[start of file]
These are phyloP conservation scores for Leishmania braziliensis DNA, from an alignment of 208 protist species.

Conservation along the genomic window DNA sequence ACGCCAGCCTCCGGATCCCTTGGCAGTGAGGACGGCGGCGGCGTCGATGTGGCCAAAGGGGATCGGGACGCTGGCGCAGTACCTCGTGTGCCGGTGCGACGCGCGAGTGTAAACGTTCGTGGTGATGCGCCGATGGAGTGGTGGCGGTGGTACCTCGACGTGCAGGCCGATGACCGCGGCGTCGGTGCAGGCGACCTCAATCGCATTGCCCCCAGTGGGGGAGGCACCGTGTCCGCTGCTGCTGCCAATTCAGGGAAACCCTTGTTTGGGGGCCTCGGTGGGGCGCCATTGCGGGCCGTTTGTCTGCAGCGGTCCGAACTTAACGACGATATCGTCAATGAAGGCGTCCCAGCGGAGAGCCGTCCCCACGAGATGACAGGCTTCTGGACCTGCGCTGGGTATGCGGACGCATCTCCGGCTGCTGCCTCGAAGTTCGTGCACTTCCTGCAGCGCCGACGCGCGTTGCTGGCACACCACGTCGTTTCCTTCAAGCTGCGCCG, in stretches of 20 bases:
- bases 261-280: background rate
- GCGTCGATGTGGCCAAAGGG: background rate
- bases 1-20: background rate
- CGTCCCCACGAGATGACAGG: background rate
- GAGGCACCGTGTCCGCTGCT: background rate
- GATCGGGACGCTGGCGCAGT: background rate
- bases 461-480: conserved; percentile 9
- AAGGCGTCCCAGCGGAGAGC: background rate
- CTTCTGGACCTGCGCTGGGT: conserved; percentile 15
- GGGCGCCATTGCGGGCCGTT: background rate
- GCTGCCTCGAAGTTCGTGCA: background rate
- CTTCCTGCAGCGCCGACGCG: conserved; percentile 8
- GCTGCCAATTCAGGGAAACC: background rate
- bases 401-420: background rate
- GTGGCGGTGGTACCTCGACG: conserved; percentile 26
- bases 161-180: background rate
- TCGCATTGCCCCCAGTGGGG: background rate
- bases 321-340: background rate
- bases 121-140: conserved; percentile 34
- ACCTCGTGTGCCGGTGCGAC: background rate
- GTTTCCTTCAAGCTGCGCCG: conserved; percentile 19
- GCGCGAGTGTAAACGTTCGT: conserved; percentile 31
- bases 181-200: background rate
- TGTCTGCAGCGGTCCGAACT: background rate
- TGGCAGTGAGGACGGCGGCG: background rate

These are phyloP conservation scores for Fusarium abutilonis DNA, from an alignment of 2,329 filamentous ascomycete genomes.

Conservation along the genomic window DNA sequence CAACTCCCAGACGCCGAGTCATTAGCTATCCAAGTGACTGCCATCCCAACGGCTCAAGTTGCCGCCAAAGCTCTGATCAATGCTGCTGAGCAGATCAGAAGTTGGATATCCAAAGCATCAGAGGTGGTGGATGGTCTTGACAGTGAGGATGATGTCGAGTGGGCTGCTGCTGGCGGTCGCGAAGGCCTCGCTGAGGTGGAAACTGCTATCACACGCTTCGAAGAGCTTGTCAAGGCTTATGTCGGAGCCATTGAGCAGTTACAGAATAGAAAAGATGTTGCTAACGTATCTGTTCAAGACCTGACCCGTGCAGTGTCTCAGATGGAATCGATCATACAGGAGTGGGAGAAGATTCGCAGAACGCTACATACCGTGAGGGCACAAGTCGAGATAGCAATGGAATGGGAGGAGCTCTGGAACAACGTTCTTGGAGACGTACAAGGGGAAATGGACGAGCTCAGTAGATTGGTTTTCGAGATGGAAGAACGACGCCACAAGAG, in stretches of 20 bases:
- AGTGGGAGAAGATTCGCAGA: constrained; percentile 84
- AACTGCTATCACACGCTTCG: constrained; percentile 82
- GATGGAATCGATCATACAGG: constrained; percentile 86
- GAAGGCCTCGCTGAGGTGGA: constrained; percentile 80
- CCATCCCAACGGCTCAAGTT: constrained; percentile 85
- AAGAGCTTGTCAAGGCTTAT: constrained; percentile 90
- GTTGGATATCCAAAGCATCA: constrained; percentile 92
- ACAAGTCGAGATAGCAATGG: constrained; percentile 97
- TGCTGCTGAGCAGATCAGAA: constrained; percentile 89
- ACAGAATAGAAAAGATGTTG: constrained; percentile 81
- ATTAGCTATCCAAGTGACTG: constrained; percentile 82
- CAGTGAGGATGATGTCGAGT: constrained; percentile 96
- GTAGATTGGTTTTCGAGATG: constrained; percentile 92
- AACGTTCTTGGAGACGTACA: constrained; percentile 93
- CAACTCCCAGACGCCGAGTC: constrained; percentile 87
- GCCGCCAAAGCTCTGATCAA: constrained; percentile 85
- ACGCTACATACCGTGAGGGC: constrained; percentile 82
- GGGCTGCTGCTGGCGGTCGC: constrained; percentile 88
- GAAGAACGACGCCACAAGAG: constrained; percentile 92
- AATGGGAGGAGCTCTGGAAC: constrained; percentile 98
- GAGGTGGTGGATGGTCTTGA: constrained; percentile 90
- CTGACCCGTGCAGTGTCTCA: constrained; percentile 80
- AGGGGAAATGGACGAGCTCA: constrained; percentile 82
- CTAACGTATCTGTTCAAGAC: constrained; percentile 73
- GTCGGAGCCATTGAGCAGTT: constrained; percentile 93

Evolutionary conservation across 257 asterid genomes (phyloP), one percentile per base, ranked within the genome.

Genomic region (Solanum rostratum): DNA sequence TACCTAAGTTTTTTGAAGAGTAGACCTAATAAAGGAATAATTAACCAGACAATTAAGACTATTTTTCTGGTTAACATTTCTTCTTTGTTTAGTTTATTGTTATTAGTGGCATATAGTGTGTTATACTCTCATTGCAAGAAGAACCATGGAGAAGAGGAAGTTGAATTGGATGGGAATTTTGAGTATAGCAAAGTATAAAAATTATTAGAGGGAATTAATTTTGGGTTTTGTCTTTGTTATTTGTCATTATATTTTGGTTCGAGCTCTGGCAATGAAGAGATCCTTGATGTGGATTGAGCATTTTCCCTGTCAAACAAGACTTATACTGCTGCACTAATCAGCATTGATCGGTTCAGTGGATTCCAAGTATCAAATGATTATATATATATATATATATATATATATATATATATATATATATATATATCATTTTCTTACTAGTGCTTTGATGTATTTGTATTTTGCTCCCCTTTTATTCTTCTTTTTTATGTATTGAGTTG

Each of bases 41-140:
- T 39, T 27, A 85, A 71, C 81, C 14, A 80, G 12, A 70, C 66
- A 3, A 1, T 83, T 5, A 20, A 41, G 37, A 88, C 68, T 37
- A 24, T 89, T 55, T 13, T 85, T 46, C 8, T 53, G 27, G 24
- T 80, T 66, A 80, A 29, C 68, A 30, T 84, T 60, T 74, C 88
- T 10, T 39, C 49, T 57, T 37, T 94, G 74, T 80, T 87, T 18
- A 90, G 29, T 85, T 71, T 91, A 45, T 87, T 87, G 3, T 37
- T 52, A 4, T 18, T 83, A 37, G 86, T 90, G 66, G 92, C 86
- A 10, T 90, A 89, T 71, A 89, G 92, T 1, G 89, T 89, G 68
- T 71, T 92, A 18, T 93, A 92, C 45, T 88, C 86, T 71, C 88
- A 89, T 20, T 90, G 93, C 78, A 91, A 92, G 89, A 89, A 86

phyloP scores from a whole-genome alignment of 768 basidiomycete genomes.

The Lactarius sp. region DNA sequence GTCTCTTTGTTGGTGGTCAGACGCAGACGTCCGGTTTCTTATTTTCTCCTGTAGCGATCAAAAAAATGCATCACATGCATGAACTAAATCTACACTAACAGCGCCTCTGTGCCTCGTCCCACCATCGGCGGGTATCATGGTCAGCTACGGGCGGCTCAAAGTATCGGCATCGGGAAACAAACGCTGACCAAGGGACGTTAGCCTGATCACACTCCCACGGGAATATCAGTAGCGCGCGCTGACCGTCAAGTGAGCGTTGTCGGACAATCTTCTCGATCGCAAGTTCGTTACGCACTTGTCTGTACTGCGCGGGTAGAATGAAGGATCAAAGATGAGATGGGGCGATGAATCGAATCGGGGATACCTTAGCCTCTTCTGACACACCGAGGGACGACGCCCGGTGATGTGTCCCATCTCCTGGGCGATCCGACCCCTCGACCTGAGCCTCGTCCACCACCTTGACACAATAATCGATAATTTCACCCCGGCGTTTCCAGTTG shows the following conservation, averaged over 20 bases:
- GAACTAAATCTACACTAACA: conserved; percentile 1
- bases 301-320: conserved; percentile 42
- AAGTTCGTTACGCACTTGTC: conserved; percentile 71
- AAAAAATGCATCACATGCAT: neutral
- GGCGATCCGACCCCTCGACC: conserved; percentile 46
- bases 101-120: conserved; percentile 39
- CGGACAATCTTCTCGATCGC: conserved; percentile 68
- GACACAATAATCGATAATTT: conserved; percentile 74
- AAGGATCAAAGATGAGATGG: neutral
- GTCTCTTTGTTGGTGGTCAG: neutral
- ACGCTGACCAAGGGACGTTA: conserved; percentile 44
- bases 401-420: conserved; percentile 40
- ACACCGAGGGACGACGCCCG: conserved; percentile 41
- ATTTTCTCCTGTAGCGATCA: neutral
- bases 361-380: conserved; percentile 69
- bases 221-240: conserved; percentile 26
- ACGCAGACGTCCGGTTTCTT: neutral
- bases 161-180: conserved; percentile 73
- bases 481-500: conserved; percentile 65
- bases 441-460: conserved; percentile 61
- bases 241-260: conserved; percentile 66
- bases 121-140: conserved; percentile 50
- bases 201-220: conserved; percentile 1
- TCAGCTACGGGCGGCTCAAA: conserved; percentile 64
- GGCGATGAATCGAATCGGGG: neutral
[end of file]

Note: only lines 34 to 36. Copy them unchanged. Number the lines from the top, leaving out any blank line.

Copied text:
- CCATCCCAACGGCTCAAGTT: constrained; percentile 85
- AAGAGCTTGTCAAGGCTTAT: constrained; percentile 90
- GTTGGATATCCAAAGCATCA: constrained; percentile 92